LONDON (AP) _ The Seminole Tribe of Florida is buying the Hard Rock business, including its massive collection of rock 'n' roll memorabilia, in a $965 million deal with British casino and hotel company Rank Group PLC.
The Hard Rock business includes 124 Hard Rock Cafes, four Hard Rock Hotels, two Hard Rock Casino Hotels, two Hard Rock Live! concert venues, and stakes in three unbranded hotels.
With it, the tribe acquires what is said to be the world's largest collection of rock memorabilia, some 70,000 pieces including Jimi Hendrix's Flying V guitar, one of Madonna's bustiers, a pair of Elton John's high-heeled shoes and guitars formerly owned by Bob Dylan, Eric Clapton and Chuck Berry.
``This is a proud moment for the Seminole Tribe of Florida and for all Indian tribes,'' said Mitchell Cypress, chairman of the elected Tribal Council. ``It is also an opportunity for the Seminole Tribe to diversify its business operations and help a very successful company to achieve even greater growth.''
Cypress and Seminole Gaming Chief Executive James Allen said in a statement that the tribe would work with current Hard Rock International management to build on existing growth plans.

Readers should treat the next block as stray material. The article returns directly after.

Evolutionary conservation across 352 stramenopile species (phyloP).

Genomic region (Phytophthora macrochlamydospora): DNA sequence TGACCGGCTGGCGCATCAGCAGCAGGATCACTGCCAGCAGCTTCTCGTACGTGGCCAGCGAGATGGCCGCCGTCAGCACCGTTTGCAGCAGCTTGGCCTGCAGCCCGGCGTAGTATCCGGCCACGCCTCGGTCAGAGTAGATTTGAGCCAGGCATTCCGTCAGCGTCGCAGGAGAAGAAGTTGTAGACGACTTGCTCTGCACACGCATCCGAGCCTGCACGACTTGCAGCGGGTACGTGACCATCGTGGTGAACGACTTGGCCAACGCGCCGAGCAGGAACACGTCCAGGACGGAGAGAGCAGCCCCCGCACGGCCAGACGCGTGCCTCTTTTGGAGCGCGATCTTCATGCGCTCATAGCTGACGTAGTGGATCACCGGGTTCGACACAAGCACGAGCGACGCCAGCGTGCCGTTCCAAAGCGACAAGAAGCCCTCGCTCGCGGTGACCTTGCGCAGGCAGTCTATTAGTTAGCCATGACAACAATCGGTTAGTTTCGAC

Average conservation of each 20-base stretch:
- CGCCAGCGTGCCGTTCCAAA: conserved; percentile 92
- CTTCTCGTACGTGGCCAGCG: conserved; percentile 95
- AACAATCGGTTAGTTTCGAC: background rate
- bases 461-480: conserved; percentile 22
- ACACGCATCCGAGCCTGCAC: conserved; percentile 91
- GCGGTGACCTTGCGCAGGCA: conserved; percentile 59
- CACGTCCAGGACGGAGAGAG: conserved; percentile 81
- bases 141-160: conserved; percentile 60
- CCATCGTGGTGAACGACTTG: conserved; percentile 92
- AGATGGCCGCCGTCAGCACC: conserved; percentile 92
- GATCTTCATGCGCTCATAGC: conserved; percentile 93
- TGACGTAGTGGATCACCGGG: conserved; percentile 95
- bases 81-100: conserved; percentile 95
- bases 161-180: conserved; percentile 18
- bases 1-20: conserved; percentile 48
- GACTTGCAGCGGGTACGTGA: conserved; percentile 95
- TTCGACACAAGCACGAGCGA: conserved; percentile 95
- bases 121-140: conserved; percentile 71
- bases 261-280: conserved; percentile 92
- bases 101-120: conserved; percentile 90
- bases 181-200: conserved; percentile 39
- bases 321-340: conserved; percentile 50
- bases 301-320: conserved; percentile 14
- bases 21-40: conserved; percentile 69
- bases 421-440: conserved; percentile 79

In addition to its two Seminole Hard Rock hotels & casinos, the Seminole Tribe owns and operates five other casinos in Florida. More than 90 percent of the tribe's budget now comes from gaming revenue.
Nearly 3,300 Seminole Indians live on and off reservations throughout Florida. Rank said it would keep the Hard Rock Casino in London but under the Rank Gaming brand.
``We have maximized the value of Hard Rock through this disposal following a thorough strategic review and competitive auction,'' said Rank Chief Executive Ian Burke.
Burke said the company would return 350 million pounds ($690 million) of the sale proceeds to shareholders in a special dividend of 65 pence ($1.28) per share.
Last year, Hard Rock posted revenue of 250.1 million pounds ($493 million) and profit before interest and taxes of 34.8 million pounds ($68.6 million), Rank said.
The sale, which is subject to shareholder approval, is scheduled to be completed in March.
Rank shares were down 0.6 percent at 265 pence ($5.22) on the London Stock Exchange.